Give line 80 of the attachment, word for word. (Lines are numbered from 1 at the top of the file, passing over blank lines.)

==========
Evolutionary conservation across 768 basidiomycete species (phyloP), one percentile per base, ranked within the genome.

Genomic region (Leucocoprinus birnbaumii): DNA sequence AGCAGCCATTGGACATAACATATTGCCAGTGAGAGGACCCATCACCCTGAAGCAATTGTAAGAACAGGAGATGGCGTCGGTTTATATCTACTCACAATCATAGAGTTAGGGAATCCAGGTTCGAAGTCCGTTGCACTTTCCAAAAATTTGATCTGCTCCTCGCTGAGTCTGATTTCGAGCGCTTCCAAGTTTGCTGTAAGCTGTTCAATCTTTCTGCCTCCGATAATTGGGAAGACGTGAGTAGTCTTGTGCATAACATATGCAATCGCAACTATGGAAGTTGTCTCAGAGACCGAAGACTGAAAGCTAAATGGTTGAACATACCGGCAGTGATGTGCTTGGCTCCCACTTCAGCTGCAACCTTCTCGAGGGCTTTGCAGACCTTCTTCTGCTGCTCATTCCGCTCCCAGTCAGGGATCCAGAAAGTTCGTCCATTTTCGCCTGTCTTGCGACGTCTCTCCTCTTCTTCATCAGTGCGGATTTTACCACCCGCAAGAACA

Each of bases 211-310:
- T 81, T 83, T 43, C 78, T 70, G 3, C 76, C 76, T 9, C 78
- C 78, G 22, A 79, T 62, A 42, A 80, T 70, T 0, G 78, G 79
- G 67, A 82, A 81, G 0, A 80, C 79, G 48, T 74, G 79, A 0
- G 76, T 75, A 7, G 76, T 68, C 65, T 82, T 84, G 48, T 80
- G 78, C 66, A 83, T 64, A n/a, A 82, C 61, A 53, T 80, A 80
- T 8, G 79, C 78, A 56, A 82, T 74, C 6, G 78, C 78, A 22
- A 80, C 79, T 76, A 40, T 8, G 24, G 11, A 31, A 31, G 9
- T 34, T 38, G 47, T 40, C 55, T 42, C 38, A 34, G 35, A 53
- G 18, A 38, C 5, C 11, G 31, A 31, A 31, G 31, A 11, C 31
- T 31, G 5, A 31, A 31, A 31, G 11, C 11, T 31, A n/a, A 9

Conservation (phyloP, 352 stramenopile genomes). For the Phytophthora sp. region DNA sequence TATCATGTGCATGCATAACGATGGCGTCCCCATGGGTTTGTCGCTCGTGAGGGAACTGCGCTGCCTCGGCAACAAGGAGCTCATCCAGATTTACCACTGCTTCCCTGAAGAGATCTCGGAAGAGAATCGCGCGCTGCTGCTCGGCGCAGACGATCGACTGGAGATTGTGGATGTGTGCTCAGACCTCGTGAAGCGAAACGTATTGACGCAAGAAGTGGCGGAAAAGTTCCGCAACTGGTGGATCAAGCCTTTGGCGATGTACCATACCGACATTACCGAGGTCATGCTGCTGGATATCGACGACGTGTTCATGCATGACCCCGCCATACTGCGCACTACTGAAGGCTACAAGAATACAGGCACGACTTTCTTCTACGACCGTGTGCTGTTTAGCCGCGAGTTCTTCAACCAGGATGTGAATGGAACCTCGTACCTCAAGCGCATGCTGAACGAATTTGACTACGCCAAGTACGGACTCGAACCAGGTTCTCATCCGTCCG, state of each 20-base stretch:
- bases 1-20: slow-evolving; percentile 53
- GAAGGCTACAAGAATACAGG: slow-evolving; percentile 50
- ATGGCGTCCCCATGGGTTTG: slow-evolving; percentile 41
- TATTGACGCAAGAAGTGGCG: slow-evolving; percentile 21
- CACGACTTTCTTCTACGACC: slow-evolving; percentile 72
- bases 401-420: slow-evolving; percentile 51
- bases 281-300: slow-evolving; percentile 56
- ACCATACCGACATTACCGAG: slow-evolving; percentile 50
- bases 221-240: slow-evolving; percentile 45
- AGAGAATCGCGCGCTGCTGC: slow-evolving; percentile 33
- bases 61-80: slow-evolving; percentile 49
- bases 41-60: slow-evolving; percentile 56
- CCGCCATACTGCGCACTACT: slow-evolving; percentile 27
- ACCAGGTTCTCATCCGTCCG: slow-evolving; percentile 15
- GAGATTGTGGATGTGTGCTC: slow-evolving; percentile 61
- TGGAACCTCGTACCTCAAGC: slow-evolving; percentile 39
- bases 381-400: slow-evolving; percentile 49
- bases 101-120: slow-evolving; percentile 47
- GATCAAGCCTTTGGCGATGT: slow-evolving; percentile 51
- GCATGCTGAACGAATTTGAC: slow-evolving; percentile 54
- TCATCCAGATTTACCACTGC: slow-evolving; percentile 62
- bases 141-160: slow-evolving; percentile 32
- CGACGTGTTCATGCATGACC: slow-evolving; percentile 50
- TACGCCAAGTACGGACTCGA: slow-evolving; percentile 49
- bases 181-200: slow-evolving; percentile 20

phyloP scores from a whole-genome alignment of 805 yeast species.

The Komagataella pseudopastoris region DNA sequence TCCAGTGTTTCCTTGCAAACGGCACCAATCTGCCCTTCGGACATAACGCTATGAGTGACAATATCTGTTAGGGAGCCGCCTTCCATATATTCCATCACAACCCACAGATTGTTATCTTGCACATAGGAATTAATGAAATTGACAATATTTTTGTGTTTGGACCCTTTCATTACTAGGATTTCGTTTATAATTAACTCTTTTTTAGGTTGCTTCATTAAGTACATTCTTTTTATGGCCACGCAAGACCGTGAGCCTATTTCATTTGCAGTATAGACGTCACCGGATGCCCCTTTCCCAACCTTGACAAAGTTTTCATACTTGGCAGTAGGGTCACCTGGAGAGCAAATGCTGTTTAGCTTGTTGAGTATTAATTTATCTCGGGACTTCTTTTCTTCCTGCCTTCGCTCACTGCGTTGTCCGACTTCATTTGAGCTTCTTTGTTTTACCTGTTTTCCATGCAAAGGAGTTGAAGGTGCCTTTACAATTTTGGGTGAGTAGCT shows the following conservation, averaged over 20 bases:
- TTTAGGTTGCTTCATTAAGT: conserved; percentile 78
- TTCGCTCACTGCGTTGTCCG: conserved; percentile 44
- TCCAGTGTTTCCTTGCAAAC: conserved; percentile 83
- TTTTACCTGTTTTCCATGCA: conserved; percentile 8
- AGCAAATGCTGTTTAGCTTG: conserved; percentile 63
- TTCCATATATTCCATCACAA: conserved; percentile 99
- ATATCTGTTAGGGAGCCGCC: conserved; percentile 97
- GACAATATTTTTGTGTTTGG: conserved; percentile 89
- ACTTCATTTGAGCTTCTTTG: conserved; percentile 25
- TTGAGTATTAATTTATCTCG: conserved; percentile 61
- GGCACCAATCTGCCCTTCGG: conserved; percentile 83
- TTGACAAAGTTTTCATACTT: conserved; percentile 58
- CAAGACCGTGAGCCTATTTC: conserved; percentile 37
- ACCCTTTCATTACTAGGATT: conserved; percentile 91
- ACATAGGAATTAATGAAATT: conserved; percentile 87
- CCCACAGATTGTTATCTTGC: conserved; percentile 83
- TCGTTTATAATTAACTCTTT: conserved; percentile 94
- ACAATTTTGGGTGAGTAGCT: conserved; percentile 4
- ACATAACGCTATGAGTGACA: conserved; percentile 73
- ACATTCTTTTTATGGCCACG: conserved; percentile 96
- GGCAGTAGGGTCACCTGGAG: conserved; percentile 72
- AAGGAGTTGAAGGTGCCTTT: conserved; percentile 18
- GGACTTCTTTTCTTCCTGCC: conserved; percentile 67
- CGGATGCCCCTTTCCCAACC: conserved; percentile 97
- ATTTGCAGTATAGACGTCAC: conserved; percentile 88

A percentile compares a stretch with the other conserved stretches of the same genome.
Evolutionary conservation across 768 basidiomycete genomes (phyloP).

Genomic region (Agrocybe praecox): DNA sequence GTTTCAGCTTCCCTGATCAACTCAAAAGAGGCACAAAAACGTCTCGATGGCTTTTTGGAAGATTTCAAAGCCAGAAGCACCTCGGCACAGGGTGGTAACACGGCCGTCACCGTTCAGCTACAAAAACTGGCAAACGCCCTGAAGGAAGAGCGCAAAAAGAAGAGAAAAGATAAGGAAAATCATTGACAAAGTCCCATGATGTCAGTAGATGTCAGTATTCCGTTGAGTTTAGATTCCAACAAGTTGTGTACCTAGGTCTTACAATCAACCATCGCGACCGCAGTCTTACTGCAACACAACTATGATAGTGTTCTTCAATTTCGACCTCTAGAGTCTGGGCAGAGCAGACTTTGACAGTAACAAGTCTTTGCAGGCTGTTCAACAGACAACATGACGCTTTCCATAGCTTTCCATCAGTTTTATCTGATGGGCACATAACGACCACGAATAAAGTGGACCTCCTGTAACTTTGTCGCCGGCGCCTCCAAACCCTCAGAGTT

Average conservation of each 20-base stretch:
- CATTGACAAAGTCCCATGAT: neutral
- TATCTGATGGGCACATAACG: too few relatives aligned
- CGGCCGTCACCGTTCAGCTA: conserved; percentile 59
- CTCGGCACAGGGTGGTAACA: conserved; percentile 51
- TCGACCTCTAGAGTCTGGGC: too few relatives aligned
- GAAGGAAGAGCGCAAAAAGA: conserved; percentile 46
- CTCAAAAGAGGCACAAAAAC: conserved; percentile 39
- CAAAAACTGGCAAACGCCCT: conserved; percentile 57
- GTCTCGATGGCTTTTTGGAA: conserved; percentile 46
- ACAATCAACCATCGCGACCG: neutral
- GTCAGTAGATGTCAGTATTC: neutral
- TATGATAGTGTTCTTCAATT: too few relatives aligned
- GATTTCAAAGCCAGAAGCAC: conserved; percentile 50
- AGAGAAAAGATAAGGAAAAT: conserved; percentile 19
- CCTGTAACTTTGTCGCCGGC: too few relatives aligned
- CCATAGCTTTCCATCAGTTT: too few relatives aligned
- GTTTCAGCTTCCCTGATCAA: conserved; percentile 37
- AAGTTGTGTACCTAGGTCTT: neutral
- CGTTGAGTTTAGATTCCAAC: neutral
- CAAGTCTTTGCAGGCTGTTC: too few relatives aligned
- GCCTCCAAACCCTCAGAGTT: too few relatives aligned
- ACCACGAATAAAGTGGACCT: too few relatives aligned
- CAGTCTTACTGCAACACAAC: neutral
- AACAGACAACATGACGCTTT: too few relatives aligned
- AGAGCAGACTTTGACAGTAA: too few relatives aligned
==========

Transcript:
- ACAATCAACCATCGCGACCG: neutral